bulletIf any of these links do not work, PureNet Communications has a list of "best anti-pornography links" at: http://www.purenet.net/mainlinks.html
  7. Letter: L. Anthony Sutin to Thomas Bliley, 1998-OCT-5, at: http://www.aclu.org/court/acluvrenoII_doj_letter.html
  8. The text of the complaint is available at: http://www.aclu.org/court/acluvrenoII_complaint.html
  9. A complete plaintiff list is available at: http://www.aclu.org/court/acluvrenoII_plaintiffs.html
  10. "Children, Pornography and Cyberspace: The Problem, Solutions & the Current Congressional Debate," by the National Coalition for the Protection of Children & Families.
  11. "Definitions of Pornography, Obscenity and Indecency," by Morality in Media, at: http://pw2.netcom.com/~mimnyc/obscporn.htm
  12. American Civil Liberties Union Newsfeed, 1999-NOV-5. 
  13. A copy of the decision by the Tenth Circuit Court of Appeals is at: http://www.aclu.org/court/acluvjohnson_findings.html 
  14. The Electronic Privacy Information Center maintains a very complete collection of legal documents and press releases on COPA at: http://www.epic.org/free_speech/copa/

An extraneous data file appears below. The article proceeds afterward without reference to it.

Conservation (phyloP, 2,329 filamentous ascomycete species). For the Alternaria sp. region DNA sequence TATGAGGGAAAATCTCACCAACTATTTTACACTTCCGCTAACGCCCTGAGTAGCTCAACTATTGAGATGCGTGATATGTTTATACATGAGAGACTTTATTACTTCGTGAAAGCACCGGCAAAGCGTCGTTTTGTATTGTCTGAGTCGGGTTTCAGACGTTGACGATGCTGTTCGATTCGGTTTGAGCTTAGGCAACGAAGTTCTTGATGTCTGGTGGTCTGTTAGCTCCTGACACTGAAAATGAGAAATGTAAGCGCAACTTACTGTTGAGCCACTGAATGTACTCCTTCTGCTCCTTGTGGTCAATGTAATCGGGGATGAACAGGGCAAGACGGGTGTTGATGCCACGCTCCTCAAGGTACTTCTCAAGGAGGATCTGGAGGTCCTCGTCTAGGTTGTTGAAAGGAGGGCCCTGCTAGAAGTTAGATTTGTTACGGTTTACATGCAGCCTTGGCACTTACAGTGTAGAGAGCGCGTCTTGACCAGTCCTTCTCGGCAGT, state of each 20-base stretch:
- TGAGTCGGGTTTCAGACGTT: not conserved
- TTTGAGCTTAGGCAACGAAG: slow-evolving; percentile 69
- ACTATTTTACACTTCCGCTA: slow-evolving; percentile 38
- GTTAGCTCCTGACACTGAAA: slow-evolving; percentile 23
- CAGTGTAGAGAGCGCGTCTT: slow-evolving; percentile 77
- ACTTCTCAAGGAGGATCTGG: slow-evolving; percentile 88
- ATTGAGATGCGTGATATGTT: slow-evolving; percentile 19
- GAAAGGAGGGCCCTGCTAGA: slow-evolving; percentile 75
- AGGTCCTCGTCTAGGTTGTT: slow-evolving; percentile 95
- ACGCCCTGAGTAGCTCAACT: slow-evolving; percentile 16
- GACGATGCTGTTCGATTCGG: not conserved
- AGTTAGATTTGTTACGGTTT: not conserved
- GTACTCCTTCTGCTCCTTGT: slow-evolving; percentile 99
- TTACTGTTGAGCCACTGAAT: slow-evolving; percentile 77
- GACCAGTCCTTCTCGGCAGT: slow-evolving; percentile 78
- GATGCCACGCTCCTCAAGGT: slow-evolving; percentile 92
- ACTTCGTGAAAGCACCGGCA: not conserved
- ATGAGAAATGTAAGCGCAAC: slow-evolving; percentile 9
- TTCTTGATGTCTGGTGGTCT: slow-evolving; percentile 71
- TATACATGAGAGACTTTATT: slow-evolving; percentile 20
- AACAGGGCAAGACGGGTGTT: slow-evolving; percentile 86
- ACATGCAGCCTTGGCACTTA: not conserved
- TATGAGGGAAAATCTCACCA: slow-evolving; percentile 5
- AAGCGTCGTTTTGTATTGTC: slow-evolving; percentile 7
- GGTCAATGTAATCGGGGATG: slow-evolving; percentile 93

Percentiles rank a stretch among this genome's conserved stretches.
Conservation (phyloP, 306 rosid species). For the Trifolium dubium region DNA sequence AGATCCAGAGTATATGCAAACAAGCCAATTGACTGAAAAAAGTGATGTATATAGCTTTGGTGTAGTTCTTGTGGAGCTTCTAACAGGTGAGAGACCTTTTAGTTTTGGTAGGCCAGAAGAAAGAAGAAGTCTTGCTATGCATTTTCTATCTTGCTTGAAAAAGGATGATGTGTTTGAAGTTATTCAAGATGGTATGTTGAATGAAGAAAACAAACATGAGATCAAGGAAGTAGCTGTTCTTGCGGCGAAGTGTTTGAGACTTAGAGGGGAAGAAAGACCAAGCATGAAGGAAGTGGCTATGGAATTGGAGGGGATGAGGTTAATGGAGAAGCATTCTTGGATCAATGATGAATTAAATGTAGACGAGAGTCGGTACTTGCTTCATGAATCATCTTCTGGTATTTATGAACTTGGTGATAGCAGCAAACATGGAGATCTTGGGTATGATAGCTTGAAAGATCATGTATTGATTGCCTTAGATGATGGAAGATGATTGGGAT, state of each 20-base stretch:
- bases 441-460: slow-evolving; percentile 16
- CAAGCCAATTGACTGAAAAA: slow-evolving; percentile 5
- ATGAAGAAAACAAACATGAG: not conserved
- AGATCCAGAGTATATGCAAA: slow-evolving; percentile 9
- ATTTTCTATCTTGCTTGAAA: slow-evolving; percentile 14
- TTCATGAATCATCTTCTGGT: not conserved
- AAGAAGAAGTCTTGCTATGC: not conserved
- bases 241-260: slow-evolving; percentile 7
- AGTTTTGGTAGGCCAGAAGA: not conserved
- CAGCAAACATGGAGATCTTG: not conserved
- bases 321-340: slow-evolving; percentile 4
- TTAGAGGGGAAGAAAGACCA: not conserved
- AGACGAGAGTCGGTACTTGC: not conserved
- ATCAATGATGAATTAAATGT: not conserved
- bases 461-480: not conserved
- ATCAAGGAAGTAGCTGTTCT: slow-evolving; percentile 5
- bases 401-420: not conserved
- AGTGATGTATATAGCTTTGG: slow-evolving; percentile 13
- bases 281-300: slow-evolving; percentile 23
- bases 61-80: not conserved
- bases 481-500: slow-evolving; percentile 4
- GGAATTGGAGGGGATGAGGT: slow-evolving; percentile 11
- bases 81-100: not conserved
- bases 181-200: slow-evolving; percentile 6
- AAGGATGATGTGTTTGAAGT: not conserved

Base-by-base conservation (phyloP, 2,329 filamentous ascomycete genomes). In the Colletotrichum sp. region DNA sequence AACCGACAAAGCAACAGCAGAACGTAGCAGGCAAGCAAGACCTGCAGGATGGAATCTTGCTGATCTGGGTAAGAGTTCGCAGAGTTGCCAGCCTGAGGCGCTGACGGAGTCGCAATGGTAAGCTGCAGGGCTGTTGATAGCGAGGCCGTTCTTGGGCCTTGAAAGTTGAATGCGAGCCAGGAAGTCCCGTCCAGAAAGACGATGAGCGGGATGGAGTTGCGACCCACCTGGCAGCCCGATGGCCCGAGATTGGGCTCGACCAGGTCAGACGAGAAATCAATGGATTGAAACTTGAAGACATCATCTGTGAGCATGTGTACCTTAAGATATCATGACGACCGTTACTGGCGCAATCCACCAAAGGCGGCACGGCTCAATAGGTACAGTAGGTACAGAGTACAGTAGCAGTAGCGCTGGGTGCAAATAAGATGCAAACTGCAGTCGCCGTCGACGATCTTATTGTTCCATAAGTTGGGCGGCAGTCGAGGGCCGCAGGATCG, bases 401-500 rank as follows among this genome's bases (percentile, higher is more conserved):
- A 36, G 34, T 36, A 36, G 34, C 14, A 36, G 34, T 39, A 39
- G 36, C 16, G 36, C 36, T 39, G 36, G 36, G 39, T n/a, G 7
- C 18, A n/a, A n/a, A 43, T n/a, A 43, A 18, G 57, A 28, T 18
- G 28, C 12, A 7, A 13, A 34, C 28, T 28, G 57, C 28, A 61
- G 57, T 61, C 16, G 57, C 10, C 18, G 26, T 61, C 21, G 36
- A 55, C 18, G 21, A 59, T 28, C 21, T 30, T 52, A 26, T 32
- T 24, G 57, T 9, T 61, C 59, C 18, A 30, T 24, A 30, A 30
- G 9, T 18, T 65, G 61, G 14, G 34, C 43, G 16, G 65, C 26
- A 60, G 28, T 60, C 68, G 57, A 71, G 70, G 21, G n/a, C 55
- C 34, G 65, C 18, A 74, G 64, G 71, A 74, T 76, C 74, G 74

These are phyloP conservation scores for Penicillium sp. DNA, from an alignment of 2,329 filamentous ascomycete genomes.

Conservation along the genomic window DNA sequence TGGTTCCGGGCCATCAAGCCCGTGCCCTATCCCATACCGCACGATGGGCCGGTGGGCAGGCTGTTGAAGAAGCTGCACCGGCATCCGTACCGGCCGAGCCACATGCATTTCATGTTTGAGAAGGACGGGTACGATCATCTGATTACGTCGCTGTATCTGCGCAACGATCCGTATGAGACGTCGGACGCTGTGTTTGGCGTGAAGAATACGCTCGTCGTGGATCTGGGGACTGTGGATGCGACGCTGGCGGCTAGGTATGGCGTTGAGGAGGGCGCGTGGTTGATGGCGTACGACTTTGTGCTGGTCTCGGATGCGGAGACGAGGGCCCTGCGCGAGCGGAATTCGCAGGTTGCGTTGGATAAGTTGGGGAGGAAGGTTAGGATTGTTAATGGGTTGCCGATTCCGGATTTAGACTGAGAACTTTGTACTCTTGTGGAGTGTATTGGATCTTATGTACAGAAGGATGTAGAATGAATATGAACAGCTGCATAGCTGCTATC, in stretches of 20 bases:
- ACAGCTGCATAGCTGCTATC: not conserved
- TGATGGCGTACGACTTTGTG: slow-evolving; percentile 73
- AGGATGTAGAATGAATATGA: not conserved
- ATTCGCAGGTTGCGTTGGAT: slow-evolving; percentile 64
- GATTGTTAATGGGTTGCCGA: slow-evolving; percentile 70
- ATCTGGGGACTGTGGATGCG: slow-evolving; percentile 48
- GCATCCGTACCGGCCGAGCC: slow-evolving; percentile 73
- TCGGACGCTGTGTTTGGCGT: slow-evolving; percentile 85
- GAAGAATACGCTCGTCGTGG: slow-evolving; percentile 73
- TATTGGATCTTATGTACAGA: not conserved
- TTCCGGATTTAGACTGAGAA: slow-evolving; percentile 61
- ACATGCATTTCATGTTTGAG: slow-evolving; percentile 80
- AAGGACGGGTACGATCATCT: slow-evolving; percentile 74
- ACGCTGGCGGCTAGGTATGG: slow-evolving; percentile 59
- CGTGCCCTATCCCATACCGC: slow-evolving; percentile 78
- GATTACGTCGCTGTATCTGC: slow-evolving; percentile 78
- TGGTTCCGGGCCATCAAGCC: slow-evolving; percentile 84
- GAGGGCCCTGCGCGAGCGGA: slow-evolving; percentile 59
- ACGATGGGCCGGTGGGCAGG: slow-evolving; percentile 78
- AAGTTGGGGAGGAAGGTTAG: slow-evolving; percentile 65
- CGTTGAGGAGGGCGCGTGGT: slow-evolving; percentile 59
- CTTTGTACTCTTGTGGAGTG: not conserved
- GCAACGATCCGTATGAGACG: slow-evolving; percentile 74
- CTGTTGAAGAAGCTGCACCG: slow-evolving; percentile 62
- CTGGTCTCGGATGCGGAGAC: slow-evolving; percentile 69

15. "Welcome to ALA's CIPA web site," at: http://www.ala.org/cipa/ 
  16. "American Library Association votes to challenge CIPA," at: http://www.ala.org/news/v7n1/cipa.html 
  17. "ALA to challenge Internet porn law," Focus on the Family, at: http://www.family.org/cforum/fnif/news/A0014616.html
  18. "COPA ('CDA II') legal challenge page," Electronic Frontier Foundation, at: http://www.eff.org/pub/Legal/Cases/ACLU_v_Reno_II/
  19. "Litigation decided by Third Circuit," American Library Association, at: http://www.ala.org/
  20. Text of the American Library Association v. United States," U.S. District Court for the Eastern District of Pennsylvania, 2002-MAY-31, at: http://www.ala.org/ This is a PDF file. You may require software to read it. Software can be obtained free from: 

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Copyright © 1996 to 2005 by Ontario Consultants on Religious Tolerance
Latest update: 2005-JUN-18
Author: B.A. Robinson